Over the past several years I have made an effort to seek out authors of color, but mostly fiction. this made me question whether and how some, or all of them, alter their artistic vision to suit a white american audience. I'm certain that some authors always write with the audience in mind, and some never do, and some are motivated purely by artistic vision and others purely by commercial success and those things will never be divorced from the publishing industry and the broader culture at large.
This, of course, is tangential to Sloan's literary milieu, which relies on elements of acceptance which are more specific and narrow and leads to apprehensions that she expresses. My hope is that she is encouraged from now on to be true to her vision, difficult though that may be.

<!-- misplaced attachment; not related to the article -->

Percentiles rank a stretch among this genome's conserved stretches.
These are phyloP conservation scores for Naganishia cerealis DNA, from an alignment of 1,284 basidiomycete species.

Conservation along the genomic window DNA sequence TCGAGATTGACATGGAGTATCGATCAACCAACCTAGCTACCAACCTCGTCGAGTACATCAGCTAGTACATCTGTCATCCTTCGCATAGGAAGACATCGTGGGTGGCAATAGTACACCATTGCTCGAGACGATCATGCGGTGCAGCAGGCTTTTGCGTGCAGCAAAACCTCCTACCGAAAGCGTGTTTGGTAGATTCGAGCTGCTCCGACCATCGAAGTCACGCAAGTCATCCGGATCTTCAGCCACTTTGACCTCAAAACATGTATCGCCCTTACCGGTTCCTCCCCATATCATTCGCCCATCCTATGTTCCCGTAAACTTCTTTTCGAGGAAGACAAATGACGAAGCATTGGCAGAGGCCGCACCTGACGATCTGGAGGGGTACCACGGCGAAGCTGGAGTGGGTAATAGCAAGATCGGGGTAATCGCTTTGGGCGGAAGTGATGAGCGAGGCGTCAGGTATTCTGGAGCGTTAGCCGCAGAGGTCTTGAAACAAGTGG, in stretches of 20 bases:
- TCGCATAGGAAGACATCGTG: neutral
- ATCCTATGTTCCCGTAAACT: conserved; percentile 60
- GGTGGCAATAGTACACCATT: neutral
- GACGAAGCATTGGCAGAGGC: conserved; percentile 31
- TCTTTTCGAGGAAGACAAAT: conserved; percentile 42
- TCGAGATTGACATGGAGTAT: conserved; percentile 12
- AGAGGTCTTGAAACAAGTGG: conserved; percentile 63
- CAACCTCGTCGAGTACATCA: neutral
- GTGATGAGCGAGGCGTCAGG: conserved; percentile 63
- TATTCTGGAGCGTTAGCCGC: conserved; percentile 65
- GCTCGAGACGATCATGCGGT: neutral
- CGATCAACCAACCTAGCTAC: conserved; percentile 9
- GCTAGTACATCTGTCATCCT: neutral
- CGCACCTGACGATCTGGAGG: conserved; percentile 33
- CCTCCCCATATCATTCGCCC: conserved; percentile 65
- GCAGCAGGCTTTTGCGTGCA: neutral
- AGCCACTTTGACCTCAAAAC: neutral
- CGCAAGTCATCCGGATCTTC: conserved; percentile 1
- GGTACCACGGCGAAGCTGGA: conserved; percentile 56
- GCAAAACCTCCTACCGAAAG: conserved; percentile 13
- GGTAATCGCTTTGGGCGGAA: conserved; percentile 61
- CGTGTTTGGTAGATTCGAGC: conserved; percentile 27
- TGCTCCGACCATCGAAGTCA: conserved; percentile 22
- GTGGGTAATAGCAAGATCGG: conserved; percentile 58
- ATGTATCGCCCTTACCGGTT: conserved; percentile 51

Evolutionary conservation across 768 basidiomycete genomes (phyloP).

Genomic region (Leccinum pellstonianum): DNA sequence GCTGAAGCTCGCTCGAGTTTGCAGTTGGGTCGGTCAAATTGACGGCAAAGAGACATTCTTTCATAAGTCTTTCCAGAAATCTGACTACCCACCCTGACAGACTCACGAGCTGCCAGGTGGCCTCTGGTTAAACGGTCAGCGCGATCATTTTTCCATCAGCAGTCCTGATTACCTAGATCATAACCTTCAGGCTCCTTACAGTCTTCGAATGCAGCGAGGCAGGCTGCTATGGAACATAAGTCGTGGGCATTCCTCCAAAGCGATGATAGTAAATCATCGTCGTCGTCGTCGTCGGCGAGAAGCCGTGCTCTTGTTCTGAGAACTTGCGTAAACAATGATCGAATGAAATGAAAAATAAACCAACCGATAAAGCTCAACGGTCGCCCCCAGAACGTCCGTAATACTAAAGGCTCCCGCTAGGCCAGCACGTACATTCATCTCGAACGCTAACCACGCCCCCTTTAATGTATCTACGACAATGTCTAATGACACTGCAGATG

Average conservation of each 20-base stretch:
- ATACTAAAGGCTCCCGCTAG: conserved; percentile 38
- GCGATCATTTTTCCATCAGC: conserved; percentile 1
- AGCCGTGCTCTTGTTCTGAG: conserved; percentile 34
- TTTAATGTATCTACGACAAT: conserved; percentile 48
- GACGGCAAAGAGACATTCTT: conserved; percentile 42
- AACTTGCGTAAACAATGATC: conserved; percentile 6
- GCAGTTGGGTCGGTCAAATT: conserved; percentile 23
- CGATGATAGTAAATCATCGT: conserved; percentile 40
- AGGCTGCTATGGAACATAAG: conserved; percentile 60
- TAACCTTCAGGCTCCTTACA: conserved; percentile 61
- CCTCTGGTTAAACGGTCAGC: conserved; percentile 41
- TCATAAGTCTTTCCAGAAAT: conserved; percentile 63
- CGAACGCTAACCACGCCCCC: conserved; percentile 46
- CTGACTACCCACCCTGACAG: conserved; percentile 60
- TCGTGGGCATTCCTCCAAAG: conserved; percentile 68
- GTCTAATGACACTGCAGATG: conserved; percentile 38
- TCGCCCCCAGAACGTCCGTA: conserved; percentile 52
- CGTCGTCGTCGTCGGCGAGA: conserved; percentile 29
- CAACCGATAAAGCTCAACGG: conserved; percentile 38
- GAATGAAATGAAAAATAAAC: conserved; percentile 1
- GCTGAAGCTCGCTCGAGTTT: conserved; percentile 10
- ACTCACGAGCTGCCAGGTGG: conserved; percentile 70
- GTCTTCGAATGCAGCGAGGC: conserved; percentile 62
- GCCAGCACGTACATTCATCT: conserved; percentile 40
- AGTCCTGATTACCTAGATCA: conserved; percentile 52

posted by OHenryPacey at 5:08 PM on November 28 [1 favorite]


I am humiliated that I was never really writing with a black reader in mind. All of the overtures that are made to “explain” the experience of being a minority are tiny coded signals that the reader is presumably unfamiliar with this experience.

This is kind of how I feel commenting on race on Metafilter.
posted by dmh at 6:00 PM on November 28 [15 favorites]


And this is why Afro-Pessimism. I mean, there's only, like, 4 centuries of Black folk and other folks of color writing about their experiences under white supremacy, and even writing to a white audience, at least some of the time, and white folk still can't get it. Won't get it.

"Write for us," we demand, "but we won't read it or take it on board."
posted by allthinky at 8:10 AM on November 29 [1 favorite]